I am a UH-60 Pilot-in-Command in the United States Army, currently attending [an advanced training course].

In reference to your article linked below, I can see your logic and your point in this argument that WX conditions were permissive to IMC Flight and possibly VMC flight.

The issue I have is that I, as an FAA rated instrument pilot, flying within the Army's endless rules, probably would have declined to fly VFR during this flight, and therefore would have to fly IFR which, obviously complicates air traffic, and provides higher layers of logistics and coordination to get POTUS from an instrument rated airfield (certified for the President to land at) to the event ceremony.

Donald Trump walking toward Marine One, on the South Lawn of the White House in October, 2018. Kevin Coombs / Reuters

I imagine this will be the last installment in the “weather flying with Marine One” series. Two previous entries here and here. (On the other hand, who knows that the incoming email inbox will hold.)

A person who has worked at the company that makes the current Marine One helicopter, aka VH-1, has this to say:

On your recent piece addressing the ability of the Presidential VH-1 to fly in bad weather. I would like to add some observations that my experience of nearly 10 years at Sikorsky Aircraft (the maker of the helicopter in question) allows me to contribute.  

I was [a high-level official involved in] many “systems” for Sikorsky aircraft.  I can’t say for certain (I lacked the necessary clearance for such information) which block upgrades the VH-1 received over the years, but what I can say is that aircraft from the VH-1 squadron were a constant presence at the Stratford factory for maintenance and system upgrades.

Generally speaking modern Sikorsky aircraft (which no doubt would includes the VH-1) will integrate:

  • RIPS – Rotor Icing Protection System, which is a system of heating elements and conductive wire brushes which warms the rotating blades and prevents freezing;
  • TAWS – Terrain Avoidance Warning System, which as you might guess is an integrated radar system which warns of terrain variations;
  • RIG approach -  Rig approach landing systems, which are autonomous landing systems for dangerous landings primarily on oil rigs that obviously could be used in other types of dangerous landings; and
  • Windshield Wipers; in case anyone doubted it, yes helicopter pilots have wipers at their disposable for visibility.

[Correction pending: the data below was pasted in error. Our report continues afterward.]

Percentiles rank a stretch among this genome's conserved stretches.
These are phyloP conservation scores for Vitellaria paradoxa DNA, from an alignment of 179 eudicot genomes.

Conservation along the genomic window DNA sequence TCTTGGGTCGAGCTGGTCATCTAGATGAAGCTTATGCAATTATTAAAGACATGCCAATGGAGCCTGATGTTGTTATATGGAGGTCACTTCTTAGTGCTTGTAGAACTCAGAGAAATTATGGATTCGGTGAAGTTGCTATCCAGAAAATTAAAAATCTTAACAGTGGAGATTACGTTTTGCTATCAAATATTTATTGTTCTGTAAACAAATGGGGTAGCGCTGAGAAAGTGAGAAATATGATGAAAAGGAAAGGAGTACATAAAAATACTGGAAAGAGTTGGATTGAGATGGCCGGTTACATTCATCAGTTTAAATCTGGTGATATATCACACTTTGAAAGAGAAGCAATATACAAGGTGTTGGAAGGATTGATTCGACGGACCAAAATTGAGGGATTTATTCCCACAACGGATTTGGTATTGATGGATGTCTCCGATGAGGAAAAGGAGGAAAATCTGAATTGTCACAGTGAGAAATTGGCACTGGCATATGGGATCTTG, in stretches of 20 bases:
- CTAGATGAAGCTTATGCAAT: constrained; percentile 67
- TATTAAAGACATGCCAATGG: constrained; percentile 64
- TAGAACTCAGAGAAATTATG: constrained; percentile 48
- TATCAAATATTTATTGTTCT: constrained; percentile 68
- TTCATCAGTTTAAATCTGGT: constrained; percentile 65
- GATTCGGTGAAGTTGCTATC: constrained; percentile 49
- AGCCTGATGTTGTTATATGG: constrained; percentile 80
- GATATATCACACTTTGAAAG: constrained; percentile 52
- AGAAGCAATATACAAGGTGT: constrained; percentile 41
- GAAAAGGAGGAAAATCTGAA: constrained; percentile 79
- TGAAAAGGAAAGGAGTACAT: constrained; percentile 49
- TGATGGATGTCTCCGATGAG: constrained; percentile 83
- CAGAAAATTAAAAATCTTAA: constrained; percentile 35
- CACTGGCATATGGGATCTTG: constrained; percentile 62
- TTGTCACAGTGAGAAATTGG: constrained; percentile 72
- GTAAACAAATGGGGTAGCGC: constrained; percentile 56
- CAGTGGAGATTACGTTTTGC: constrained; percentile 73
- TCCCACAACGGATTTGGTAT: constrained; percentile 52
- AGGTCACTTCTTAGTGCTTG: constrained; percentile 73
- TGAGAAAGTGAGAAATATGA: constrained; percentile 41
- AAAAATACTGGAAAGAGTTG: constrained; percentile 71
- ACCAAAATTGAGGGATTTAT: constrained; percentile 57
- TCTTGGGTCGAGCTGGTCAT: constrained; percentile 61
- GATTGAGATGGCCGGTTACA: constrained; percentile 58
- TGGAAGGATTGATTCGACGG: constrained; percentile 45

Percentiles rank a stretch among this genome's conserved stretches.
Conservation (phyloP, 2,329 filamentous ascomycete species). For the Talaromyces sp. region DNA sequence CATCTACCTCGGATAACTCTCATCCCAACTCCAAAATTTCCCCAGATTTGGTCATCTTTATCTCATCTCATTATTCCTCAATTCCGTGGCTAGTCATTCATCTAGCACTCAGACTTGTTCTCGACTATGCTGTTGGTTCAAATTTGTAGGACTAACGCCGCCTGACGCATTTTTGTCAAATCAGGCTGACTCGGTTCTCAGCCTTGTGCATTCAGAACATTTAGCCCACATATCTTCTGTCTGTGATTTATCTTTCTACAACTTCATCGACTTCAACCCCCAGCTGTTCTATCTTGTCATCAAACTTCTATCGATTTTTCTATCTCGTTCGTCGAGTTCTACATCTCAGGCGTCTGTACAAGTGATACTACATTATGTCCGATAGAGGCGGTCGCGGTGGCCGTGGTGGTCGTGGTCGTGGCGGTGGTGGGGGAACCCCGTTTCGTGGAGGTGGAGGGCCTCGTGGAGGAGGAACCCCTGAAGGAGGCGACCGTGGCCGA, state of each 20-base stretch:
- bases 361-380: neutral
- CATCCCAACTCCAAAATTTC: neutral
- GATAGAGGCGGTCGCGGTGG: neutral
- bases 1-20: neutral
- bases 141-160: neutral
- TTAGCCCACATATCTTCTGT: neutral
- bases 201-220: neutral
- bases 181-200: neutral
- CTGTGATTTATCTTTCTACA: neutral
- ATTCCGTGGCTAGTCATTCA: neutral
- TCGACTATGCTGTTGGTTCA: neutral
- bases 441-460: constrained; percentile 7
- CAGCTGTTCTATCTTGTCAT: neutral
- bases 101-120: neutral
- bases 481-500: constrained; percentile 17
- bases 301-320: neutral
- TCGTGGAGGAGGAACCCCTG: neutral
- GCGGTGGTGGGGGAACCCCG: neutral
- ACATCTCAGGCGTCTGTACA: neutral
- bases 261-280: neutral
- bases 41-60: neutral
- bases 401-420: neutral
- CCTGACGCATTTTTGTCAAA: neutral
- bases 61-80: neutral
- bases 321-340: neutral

In short, when I read that the aircraft could not fly in the wet, fall weather in France, I was stunned.  

Canary (left), and cat. Kevin Lamarque / Reuters

Please read my colleagues Russell Berman, Elaina Plott, and Amanda Mull on the spectacle that took  place this afternoon in the Oval Office.

Like all but a handful of people, I saw this exchange first online, then in TV replays. Here are two body-language questions I wish I’d had the opportunity to judge up close and in person:

  1. Did Donald Trump register that Chuck Schumer was mocking him, to his face, with his “When the president brags he won North Dakota and Indiana, he’s in real trouble” line?

    I gasped when I saw that the first time. I’m conscious of having seen presidents from John F. Kennedy onward perform on TV, but never before have I seen one of them directly ridiculed by another senior governmental official. (To spell it out, the ridicule was Trump’s boasting about big Senate wins, based on unseating two endangered Democrats in very Republican states. Trump wasn’t talking about the results in West Virginia, Ohio, Arizona, Nevada, etc., nor of course about the House.) The closest comparison might be the labored humor of White House Correspondents Association dinners, in which the featured comedian would give the president—seated a few feet away—a celebrity-roast experience.  But that was ritualized joshing, sometimes more pointed and sometimes less. What Schumer did was impromptu and meant to convey, “Can you believe this guy?”

    That Schumer would dare make this taunt was surprising—though I suppose he could have thought to himself, “We’re two New Yorkers, we’ve known each other for decades, this is give and take.” The more surprising aspect was that Trump, hyper-alert to slights of any sort, didn’t seem to register what had happened at all. He came back with a bland, “Well we did win! We did win North Dakota, and Indiana”—as if Schumer had been challenging him on that factual point. It’s as if the response to “Ooooh, you won a participation award! You must be so proud!” had not been “Shut up!” but “Yes, I did win that.” You can see the back-and-forth starting around time 11:45 of this video.

    Did the president of the United States recognize that the minority leader of the Senate intentionally mocked him, and even turned to the press pool while doing so? From a distance, it appears that Trump did not catch this in real time. I would love to have been there to see for myself.

  2. Did Mike Pence register any emotion whatsoever, during the 15-minutes plus of this extraordinary exchange?

Donald Trump and Kim Jong Un
Just two weeks ago, this was the headline news. KCNA via Reuters

It’s been barely two weeks since Donald Trump became the first American president to step onto North Korean soil, with all attendant theorizing about what the move meant, or didn’t. Was it the “biggest moment of the Trump presidency so far” and “already a political win,” as some media figures claimed? Was it, on the contrary, another sign of Trump’s “dictator envy” and “authoritarian buffoonery”? Was it a move toward peace—or war, or both, or neither, or simply more uncertainty? Who was outwitting whom?